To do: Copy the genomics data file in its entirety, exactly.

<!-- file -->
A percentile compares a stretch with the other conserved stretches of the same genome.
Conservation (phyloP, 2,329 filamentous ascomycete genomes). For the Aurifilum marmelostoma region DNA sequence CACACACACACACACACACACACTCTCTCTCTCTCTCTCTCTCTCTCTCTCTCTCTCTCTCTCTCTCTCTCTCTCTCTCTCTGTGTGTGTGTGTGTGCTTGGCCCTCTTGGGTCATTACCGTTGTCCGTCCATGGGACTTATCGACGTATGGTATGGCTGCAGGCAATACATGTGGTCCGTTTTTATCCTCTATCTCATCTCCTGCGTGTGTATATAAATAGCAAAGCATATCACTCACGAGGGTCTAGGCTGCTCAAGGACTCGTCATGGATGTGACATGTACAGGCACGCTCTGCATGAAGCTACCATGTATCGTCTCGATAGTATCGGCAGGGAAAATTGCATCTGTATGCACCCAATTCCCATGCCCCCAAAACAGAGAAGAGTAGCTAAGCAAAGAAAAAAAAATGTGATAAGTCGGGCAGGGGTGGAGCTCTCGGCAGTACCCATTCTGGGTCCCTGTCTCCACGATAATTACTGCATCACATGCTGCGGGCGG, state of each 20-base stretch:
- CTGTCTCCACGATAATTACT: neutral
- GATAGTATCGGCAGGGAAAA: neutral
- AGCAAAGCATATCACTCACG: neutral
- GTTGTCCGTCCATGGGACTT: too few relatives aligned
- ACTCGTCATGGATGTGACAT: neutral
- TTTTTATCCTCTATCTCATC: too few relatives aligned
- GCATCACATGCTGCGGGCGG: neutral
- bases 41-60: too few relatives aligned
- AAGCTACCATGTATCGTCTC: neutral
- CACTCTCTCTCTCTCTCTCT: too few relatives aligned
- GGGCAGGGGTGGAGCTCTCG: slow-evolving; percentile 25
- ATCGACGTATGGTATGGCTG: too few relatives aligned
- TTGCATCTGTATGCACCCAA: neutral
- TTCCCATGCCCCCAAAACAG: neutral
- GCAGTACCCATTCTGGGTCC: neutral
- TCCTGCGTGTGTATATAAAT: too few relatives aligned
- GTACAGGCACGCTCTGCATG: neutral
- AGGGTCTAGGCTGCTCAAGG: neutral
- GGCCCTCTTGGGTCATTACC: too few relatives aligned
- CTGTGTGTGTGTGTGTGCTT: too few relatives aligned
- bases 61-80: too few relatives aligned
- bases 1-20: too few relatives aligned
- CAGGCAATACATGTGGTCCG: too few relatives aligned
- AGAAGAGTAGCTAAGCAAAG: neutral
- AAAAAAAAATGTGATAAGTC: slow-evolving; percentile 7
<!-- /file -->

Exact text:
A percentile compares a stretch with the other conserved stretches of the same genome.
Conservation (phyloP, 2,329 filamentous ascomycete genomes). For the Aurifilum marmelostoma region DNA sequence CACACACACACACACACACACACTCTCTCTCTCTCTCTCTCTCTCTCTCTCTCTCTCTCTCTCTCTCTCTCTCTCTCTCTCTGTGTGTGTGTGTGTGCTTGGCCCTCTTGGGTCATTACCGTTGTCCGTCCATGGGACTTATCGACGTATGGTATGGCTGCAGGCAATACATGTGGTCCGTTTTTATCCTCTATCTCATCTCCTGCGTGTGTATATAAATAGCAAAGCATATCACTCACGAGGGTCTAGGCTGCTCAAGGACTCGTCATGGATGTGACATGTACAGGCACGCTCTGCATGAAGCTACCATGTATCGTCTCGATAGTATCGGCAGGGAAAATTGCATCTGTATGCACCCAATTCCCATGCCCCCAAAACAGAGAAGAGTAGCTAAGCAAAGAAAAAAAAATGTGATAAGTCGGGCAGGGGTGGAGCTCTCGGCAGTACCCATTCTGGGTCCCTGTCTCCACGATAATTACTGCATCACATGCTGCGGGCGG, state of each 20-base stretch:
- CTGTCTCCACGATAATTACT: neutral
- GATAGTATCGGCAGGGAAAA: neutral
- AGCAAAGCATATCACTCACG: neutral
- GTTGTCCGTCCATGGGACTT: too few relatives aligned
- ACTCGTCATGGATGTGACAT: neutral
- TTTTTATCCTCTATCTCATC: too few relatives aligned
- GCATCACATGCTGCGGGCGG: neutral
- bases 41-60: too few relatives aligned
- AAGCTACCATGTATCGTCTC: neutral
- CACTCTCTCTCTCTCTCTCT: too few relatives aligned
- GGGCAGGGGTGGAGCTCTCG: slow-evolving; percentile 25
- ATCGACGTATGGTATGGCTG: too few relatives aligned
- TTGCATCTGTATGCACCCAA: neutral
- TTCCCATGCCCCCAAAACAG: neutral
- GCAGTACCCATTCTGGGTCC: neutral
- TCCTGCGTGTGTATATAAAT: too few relatives aligned
- GTACAGGCACGCTCTGCATG: neutral
- AGGGTCTAGGCTGCTCAAGG: neutral
- GGCCCTCTTGGGTCATTACC: too few relatives aligned
- CTGTGTGTGTGTGTGTGCTT: too few relatives aligned
- bases 61-80: too few relatives aligned
- bases 1-20: too few relatives aligned
- CAGGCAATACATGTGGTCCG: too few relatives aligned
- AGAAGAGTAGCTAAGCAAAG: neutral
- AAAAAAAAATGTGATAAGTC: slow-evolving; percentile 7